Riding Along the Coast


After a windswept journey down the freeway and a twisting follow-the-leader dance down the local highway, we finally arrived in Oceanside. My husband and I had reached our 1 ½ hour sitting limit on our Road King, so we pulled into a small park facing a tiny neighborhood beach to stretch our legs. Bacon smells, from the snack bar, competed with the salty ocean tang. It was the same beach from our summer vacation, but transformed from a crazy quilt of beach chairs, umbrellas, and towels to an open expanse of sand. Even the sea gulls seemed more relaxed as they floated slowly overhead. The parking lot was half empty, with surfers wiping down their boards getting ready to leave.

We munched our granola bars and drank our water bottles dry. Motorcycle cruising always makes me thirsty. We laughed about how leather chaps keep you warm except right in the front. Maybe we should have worn thermals. After discussing our route, we zipped up jackets, donned helmets and gloves, and headed on our way.

Instead of riding the freeway all the way down, we decided to take the coastal route to San Diego. Leaving Oceanside’s shops and cafes behind, we passed over the lagoon and into Carlsbad. Restfulness was replaced by traffic– cars, bikes, and people– in the bustling village. Waiting at traffic lights, we could hear many languages in the crosswalk. Tourists wore tee shirts and shorts in defiance of the cool December weather. Surfers passed us, barefoot with their wetsuits pulled down to their waists. I shivered in my leather jacket.

Finally the traffic lights gave way to the road overlooking the coast. The cadence of smashing waves and glistening foam accompanied us as we rode south. Sometimes the road came so close to the water that I could feel the salt spray splash up under my helmet. My view to the right was brilliant blue, turbulent blue grey, and sparkling white. I pushed the button for my sun visor to flip down as it became painful to look into the ocean’s gleam.

The road turned away from the beach and started to climb into sandstone hills. The ocean was hiding us now, behind hotels, restaurants, and luxurious homes. Then suddenly the road dipped down and the vista of the Del Mar race track and the beach spread before us. As we sped down the hill, I could see dogs running in the surf with their masters following.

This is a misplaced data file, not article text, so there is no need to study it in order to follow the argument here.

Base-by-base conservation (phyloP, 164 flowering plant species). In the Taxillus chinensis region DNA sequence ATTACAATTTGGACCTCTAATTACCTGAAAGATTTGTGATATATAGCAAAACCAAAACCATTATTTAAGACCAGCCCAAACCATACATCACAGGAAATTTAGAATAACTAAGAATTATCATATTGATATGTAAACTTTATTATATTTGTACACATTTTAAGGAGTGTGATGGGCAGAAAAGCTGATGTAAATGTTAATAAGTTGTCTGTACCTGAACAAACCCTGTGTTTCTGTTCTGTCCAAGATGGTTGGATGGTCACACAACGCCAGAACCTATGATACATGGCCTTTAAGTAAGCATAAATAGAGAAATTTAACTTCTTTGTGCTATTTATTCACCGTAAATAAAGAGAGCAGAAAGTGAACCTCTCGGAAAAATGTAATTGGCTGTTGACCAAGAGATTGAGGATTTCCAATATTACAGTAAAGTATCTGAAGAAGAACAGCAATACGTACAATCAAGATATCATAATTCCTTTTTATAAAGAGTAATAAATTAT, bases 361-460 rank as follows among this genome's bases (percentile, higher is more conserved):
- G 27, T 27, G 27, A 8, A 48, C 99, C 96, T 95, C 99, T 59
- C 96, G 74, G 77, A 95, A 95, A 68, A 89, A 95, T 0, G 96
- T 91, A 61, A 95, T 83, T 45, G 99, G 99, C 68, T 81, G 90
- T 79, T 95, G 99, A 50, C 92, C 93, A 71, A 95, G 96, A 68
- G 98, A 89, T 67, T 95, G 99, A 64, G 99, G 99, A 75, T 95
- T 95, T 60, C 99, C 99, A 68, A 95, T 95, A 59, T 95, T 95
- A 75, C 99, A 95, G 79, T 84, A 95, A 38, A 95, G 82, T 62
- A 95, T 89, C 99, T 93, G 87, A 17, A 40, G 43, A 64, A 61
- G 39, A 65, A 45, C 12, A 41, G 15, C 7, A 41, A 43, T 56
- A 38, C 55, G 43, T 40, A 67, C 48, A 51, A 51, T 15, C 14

The road was our roller coaster and it quickly pulled us back up into the hills again. This time when we roared down, it was into the salt marsh and wide open beach area near Torrey Pines. The craggy cliffs bristling with crooked trees beckoned us, and we flew up into their embrace. Soon we were in the midst of a coastal forest, savoring the fragrance of pine. Hotels and hospitals covered the hills, offering retreat and healing.

Regretfully our road led us back to the freeway where we were going to make up some time and end up at Old Town San Diego. Traffic was light, perhaps due to the Christmas holidays. The hills still surrounded the road with tall spreading trees and dark green bushes. In contrast to Torrey Pines, this landscape was not natural but carefully nurtured and shaped by landscape artists’ hands.

Finally, our exit approached, and I nudged Frank to remind him. We came off the freeway near the transit center, a maze of trains, buses, and trolleys ready to move the masses into the crowded downtown areas of San Diego. Old Town was right on the edge, and still maintained a small town feeling. The sidewalks were narrow and steep, the brick and wood buildings tall with narrow windows. Signs indicating historic locations drew tourists into old school yards, wagon barns, and candle shops. Guitar music and booths packed with striped ponchos, leather purses, and Day of the Dead sequined skulls tempted visitors.

After finding a parking place, we stopped and peeled off the layers of leather that had kept us warm on the trip. Looking around, we decided we should lock up the helmets. When Frank discovered we forgot the key to our lock, he asked the nearby flag shop if they could hold our helmets. They kindly agreed, and we were reminded again of the friendly nature of San Diegans.

As we walked stiffly across the street, we entered Old Town and headed for our favorite Mexican restaurant. Smells of tamales, carnitas, and beans led us in the right direction. The hostess seated us on the patio, next to a crackling fire pit, and we talked about the ride.

About circling sea gulls, glittering surf, laughing vacationers, and towering pines. The roller coaster road we never would have experienced had we driven down by freeway. We knew we might up with sniffly noses and sore hips tomorrow, but it was a small price to pay for an adventure.

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